Reaping the Harvest (1)
This scene in John's vision seems to be between heaven and earth. A figure is sitting on a cloud above the earth, prepared for action. Who is this figure? The depiction of 'one like a son of man' echoes Daniel 7:13 where the person is clearly the Lord Jesus Christ. The gold crown is the victor's wreath from a wrestling match. And yet it seems this is an angel because verse 15 introduces another angel, and including this figure there are seven angels in Chapter 14 to match the seven angels of Chapter 15. However, Jesus is not an angel (Hebrews 1:4) … so what does this mean?
Although some commentators see the sickle-wielder as being Jesus, He told His disciples that the reapers would be angels (Matthew 13:39-41). Mark 13:26-27 clearly differentiates between the Son of Man and the angels who are under His command. We also have some help from Revelation 10:1-4 in which a mighty angel is invested with some Christ-like symbolism, for he acts with His divine authority. For more study see https://wordatwork.org.uk/revelation/roaring-messenger. In both instances, the angel has authority and is under another's command.
The sickle is used to harvest the grain; it is the symbol of God's final actions on earth. The agricultural world knew full well that the harvest was the end of the growing process. In verse 15 the word for 'ripe' means over ripe or withering, so it was high time that action should be taken. The patience of God is exhausted, His long-suffering has reached its end, the end will come (Acts 17:31). The time has come, which has always been set by Father God, and the angels respond to the authority cascade which now issues from God's command (Matthew 24:26).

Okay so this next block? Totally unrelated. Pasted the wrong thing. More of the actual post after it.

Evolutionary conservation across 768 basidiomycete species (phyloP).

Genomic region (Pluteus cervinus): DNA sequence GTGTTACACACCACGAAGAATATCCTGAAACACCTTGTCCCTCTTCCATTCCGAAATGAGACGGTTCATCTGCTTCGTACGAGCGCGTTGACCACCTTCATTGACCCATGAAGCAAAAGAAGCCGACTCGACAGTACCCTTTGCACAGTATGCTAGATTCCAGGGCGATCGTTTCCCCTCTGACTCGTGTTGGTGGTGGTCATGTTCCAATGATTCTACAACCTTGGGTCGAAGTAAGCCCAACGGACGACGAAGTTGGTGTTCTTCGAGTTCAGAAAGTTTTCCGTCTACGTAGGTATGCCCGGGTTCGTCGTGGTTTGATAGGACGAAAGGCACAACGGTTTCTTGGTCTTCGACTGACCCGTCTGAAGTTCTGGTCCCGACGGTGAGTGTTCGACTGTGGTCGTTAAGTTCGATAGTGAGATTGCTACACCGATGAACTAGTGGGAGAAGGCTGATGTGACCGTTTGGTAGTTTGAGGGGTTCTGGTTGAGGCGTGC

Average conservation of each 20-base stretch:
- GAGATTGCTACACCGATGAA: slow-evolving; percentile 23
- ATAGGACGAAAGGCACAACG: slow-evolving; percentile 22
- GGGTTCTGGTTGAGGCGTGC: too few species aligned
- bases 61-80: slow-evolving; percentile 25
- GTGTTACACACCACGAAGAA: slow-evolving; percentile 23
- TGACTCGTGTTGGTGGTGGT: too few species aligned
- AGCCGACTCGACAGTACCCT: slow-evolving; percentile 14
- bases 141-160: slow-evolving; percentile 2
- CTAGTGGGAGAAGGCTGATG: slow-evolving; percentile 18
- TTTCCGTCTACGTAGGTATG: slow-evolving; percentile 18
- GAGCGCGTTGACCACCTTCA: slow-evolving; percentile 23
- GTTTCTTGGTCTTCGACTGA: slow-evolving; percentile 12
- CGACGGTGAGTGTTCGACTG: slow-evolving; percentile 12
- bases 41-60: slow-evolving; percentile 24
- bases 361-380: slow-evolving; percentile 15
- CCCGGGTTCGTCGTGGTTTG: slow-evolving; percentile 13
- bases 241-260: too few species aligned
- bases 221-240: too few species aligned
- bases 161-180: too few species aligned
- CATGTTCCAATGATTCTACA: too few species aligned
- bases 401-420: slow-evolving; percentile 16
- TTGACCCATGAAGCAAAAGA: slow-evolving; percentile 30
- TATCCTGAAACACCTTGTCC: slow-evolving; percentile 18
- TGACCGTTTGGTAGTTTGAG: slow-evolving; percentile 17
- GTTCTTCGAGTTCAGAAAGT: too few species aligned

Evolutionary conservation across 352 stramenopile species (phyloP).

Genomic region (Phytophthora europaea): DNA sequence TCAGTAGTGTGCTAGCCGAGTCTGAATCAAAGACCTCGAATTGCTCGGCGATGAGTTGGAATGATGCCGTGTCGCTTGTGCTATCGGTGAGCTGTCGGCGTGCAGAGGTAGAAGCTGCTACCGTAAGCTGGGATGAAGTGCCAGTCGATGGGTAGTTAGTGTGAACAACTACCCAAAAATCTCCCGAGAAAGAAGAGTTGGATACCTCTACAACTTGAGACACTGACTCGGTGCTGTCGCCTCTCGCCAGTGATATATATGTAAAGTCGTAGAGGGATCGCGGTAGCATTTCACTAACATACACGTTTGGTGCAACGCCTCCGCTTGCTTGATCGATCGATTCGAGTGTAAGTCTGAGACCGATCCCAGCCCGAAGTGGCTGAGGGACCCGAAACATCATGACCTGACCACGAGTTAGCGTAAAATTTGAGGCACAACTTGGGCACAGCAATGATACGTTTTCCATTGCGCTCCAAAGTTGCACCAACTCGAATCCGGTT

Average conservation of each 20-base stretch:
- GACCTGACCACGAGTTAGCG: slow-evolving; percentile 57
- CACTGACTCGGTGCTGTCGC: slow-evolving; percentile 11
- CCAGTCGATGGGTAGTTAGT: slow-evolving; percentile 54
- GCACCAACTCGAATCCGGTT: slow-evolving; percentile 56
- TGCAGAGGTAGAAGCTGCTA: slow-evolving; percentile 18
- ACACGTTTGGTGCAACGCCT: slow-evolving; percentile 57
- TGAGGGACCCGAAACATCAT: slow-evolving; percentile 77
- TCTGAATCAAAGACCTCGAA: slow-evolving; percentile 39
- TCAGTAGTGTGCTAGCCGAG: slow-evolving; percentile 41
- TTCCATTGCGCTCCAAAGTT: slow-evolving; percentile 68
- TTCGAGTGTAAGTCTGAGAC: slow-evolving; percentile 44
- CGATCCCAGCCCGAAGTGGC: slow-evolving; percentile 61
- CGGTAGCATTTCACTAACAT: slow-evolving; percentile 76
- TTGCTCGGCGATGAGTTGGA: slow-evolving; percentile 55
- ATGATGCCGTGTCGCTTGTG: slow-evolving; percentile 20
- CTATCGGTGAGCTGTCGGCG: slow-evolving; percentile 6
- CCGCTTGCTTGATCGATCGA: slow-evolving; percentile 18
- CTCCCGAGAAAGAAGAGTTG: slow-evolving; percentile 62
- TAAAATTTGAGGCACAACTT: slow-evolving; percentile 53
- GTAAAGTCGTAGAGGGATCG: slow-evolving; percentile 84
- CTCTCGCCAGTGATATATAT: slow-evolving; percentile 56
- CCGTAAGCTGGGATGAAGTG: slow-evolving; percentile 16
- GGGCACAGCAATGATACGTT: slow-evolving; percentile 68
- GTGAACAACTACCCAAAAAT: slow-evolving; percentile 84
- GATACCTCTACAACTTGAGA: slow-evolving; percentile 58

Although this last Day of the end times is both a judgement on the wicked and an ingathering of the righteous, these verses focus on the certainty of that day. The world's ripeness for judgement is well advanced, like the sin of the Amorites reaching its full measure (Genesis 15:16). The angels reap at Christ's command and nobody will be able to argue with them. This has clear gospel implications. There is no certainty of another day. The day for being saved is today (2 Corinthians 6:2). And for those of us who know the Lord, today is the day to lead others to Jesus; today is the day for them to respond. Because there is a finality about the last day, although we do not know when it will be, we have a responsibility to live Christ-pleasing lives (2 Peter 3:11) and witness to the saving grace of Jesus Christ (Acts 26:28-29).
© Dr Paul Adams